Family Court verdict: Second-rate

A rendering of the Family Court design that was approved this week. The plan is improved from the original, but still mediocre.
A rendering of the Family Court design that was approved this week. The plan is improved from the original, but still mediocre. (Tony Fitts)
Posted: April 09, 2010

Mayor Nutter came into office promising to be the city's designer-in-chief. But this week's approval of a stunningly second-rate design for the new Family Court building on JFK Plaza suggests that, when it comes to public architecture, the forces of mediocrity still rule Philadelphia.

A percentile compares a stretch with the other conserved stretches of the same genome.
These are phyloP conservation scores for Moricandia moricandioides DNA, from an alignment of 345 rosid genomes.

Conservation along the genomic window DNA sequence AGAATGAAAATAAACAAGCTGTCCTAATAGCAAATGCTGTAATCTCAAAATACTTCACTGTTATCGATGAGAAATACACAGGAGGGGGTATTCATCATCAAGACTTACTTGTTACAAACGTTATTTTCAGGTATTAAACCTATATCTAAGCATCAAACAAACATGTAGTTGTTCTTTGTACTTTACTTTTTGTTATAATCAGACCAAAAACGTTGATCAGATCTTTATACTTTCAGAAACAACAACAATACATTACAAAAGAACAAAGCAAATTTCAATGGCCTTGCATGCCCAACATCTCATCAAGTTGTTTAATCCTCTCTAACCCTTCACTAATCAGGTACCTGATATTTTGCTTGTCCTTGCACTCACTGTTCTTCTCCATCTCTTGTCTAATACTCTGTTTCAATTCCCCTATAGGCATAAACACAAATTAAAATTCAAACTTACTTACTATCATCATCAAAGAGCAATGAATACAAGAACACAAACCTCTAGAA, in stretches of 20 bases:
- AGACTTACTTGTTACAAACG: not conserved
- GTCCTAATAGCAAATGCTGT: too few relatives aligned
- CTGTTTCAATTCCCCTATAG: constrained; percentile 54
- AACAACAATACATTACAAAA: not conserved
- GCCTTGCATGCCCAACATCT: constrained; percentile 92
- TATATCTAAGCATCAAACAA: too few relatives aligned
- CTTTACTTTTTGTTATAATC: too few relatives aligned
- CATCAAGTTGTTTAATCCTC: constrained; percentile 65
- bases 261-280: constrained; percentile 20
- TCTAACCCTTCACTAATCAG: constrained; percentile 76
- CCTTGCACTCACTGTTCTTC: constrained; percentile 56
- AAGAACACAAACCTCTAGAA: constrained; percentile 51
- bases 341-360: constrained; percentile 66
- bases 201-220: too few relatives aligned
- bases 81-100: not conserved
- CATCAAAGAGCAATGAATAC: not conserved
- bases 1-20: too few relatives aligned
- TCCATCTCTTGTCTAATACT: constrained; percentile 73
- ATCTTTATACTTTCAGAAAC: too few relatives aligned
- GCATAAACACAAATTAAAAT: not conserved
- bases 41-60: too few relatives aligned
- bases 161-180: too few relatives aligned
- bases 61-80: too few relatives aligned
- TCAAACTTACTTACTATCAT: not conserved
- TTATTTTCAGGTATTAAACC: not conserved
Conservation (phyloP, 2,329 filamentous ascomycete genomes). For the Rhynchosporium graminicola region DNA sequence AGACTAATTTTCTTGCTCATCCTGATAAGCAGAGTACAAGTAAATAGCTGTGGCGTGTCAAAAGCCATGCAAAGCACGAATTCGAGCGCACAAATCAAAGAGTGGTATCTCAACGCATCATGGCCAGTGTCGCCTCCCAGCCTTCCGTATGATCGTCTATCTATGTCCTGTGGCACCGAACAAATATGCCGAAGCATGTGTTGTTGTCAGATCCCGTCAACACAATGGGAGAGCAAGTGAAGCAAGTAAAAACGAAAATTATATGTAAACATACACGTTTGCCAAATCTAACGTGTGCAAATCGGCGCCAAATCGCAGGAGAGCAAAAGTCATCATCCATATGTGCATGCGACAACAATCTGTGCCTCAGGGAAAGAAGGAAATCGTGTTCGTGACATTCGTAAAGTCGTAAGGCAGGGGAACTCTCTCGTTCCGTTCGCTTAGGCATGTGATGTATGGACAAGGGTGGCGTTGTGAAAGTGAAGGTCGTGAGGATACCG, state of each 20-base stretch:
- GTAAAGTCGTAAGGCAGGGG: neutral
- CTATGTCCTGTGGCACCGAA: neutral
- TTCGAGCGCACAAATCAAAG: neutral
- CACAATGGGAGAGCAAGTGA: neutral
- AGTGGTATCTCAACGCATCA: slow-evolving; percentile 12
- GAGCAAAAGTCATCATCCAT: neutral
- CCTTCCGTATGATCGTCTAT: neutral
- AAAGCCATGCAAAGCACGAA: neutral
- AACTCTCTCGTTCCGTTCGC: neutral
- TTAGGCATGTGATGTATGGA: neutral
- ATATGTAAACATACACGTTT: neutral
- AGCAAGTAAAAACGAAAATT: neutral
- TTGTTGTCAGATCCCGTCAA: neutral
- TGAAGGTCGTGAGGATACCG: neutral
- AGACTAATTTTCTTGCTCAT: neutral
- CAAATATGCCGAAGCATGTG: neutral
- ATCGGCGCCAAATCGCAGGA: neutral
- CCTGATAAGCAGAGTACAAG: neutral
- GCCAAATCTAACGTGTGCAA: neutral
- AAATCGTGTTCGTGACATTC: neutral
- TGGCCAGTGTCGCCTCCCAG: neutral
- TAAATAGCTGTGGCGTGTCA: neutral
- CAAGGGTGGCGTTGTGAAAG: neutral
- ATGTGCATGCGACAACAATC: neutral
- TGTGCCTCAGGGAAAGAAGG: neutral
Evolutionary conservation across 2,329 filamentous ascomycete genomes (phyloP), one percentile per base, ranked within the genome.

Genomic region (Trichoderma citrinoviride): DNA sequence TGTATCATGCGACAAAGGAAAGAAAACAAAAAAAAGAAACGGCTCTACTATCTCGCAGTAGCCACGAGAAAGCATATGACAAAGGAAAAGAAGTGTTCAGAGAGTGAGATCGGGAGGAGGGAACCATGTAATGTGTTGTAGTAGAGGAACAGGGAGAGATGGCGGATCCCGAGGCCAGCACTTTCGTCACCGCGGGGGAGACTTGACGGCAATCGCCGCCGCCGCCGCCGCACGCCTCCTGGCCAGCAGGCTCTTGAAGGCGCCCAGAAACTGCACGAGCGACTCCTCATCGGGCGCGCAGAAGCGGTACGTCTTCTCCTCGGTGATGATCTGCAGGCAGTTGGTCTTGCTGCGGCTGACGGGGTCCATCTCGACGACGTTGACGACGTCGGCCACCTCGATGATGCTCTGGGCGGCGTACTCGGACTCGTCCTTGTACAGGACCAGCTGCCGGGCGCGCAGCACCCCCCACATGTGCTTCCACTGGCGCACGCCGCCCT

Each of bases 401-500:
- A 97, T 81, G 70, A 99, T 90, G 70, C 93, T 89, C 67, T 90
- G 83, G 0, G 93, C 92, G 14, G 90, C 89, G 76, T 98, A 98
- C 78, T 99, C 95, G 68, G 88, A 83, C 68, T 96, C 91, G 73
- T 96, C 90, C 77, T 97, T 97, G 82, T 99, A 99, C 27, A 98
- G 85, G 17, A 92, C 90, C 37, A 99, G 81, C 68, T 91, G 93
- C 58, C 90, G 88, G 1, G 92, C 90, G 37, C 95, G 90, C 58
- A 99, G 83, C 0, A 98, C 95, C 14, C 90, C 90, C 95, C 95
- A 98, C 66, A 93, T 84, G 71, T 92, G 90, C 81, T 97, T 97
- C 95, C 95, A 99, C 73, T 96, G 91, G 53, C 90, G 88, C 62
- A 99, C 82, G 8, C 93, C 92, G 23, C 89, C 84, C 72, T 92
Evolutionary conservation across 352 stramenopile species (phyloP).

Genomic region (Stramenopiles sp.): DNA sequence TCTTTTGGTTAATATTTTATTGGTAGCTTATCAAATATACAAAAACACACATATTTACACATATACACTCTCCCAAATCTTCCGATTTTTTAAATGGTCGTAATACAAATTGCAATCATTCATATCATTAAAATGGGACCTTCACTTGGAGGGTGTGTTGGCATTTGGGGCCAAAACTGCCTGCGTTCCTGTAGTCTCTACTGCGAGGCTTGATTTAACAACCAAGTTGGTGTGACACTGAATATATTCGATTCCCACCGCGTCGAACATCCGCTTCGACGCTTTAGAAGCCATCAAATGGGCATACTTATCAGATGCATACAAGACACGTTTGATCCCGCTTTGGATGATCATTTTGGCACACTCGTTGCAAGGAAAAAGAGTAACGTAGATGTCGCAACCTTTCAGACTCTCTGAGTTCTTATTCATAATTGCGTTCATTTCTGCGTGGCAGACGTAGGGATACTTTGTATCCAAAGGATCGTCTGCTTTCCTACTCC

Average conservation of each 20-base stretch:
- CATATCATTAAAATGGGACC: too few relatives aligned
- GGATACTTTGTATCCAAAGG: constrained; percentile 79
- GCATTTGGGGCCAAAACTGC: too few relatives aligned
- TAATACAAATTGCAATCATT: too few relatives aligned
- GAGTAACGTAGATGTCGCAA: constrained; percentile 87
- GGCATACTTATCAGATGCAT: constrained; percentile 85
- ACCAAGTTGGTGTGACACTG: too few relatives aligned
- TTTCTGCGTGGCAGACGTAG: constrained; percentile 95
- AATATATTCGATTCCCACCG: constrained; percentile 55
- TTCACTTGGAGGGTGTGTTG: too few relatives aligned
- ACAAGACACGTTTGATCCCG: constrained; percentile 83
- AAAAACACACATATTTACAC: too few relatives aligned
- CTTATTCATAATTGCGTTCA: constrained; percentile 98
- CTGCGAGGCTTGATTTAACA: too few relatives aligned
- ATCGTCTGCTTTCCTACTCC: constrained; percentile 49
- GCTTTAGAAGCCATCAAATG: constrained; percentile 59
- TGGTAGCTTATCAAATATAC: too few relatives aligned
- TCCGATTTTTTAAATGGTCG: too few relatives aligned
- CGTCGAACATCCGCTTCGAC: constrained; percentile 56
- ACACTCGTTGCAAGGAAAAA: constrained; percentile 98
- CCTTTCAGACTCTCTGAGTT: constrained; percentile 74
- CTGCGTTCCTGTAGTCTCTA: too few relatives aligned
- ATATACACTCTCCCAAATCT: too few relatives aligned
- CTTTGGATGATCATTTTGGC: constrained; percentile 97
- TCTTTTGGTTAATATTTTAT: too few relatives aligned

It's true that those forces had to sweat more this time than they might have during the Street and Rendell years. Thanks to push-back from the Philadelphia Art Commission (Nutter appointees, all) and the city's architectural community, the courthouse design finalized on Wednesday is better than the version that architects from EwingCole first submitted to that panel in February.

Still, the improvements, which include a new entrance on the main Arch Street facade (duh!), are literally window dressing. EwingCole exchanged the facade's original concrete bands for a lighter, glassier curtain wall that will be texturized with vertical metal strips. The new window patterns do nothing to disguise the true nature of the $200 million courthouse: It still resembles a bland corporate office.